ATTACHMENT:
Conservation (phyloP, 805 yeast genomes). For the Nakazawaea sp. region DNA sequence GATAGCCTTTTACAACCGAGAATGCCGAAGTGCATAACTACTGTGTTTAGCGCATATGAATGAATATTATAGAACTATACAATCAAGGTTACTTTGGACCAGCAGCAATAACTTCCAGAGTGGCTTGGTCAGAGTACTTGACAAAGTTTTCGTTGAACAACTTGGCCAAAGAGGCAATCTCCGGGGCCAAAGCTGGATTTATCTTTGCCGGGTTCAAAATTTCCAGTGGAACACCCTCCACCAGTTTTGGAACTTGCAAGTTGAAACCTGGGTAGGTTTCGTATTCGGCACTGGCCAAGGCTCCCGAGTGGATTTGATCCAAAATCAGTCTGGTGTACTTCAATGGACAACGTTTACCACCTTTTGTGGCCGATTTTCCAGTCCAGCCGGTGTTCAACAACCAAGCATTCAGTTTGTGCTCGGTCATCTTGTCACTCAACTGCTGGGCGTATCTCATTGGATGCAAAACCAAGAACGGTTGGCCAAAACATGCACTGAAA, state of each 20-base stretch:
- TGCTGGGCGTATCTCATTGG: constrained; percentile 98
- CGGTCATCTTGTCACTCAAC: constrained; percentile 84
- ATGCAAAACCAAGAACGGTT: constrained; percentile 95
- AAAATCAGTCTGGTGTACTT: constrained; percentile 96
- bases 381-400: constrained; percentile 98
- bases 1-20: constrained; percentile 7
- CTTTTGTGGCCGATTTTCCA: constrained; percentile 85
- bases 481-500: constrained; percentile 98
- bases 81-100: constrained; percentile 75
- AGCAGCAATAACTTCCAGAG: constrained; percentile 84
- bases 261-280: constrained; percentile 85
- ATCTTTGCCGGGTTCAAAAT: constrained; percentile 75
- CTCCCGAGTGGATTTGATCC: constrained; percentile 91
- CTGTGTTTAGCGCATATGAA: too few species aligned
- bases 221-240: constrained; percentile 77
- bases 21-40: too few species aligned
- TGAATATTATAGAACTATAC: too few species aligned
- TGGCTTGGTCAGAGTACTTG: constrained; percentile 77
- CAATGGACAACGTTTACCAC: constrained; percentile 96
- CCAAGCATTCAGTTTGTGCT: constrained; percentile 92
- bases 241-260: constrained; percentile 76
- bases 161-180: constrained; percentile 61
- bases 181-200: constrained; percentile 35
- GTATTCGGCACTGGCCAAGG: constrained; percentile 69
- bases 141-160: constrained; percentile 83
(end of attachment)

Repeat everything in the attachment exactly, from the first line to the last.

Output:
Conservation (phyloP, 805 yeast genomes). For the Nakazawaea sp. region DNA sequence GATAGCCTTTTACAACCGAGAATGCCGAAGTGCATAACTACTGTGTTTAGCGCATATGAATGAATATTATAGAACTATACAATCAAGGTTACTTTGGACCAGCAGCAATAACTTCCAGAGTGGCTTGGTCAGAGTACTTGACAAAGTTTTCGTTGAACAACTTGGCCAAAGAGGCAATCTCCGGGGCCAAAGCTGGATTTATCTTTGCCGGGTTCAAAATTTCCAGTGGAACACCCTCCACCAGTTTTGGAACTTGCAAGTTGAAACCTGGGTAGGTTTCGTATTCGGCACTGGCCAAGGCTCCCGAGTGGATTTGATCCAAAATCAGTCTGGTGTACTTCAATGGACAACGTTTACCACCTTTTGTGGCCGATTTTCCAGTCCAGCCGGTGTTCAACAACCAAGCATTCAGTTTGTGCTCGGTCATCTTGTCACTCAACTGCTGGGCGTATCTCATTGGATGCAAAACCAAGAACGGTTGGCCAAAACATGCACTGAAA, state of each 20-base stretch:
- TGCTGGGCGTATCTCATTGG: constrained; percentile 98
- CGGTCATCTTGTCACTCAAC: constrained; percentile 84
- ATGCAAAACCAAGAACGGTT: constrained; percentile 95
- AAAATCAGTCTGGTGTACTT: constrained; percentile 96
- bases 381-400: constrained; percentile 98
- bases 1-20: constrained; percentile 7
- CTTTTGTGGCCGATTTTCCA: constrained; percentile 85
- bases 481-500: constrained; percentile 98
- bases 81-100: constrained; percentile 75
- AGCAGCAATAACTTCCAGAG: constrained; percentile 84
- bases 261-280: constrained; percentile 85
- ATCTTTGCCGGGTTCAAAAT: constrained; percentile 75
- CTCCCGAGTGGATTTGATCC: constrained; percentile 91
- CTGTGTTTAGCGCATATGAA: too few species aligned
- bases 221-240: constrained; percentile 77
- bases 21-40: too few species aligned
- TGAATATTATAGAACTATAC: too few species aligned
- TGGCTTGGTCAGAGTACTTG: constrained; percentile 77
- CAATGGACAACGTTTACCAC: constrained; percentile 96
- CCAAGCATTCAGTTTGTGCT: constrained; percentile 92
- bases 241-260: constrained; percentile 76
- bases 161-180: constrained; percentile 61
- bases 181-200: constrained; percentile 35
- GTATTCGGCACTGGCCAAGG: constrained; percentile 69
- bases 141-160: constrained; percentile 83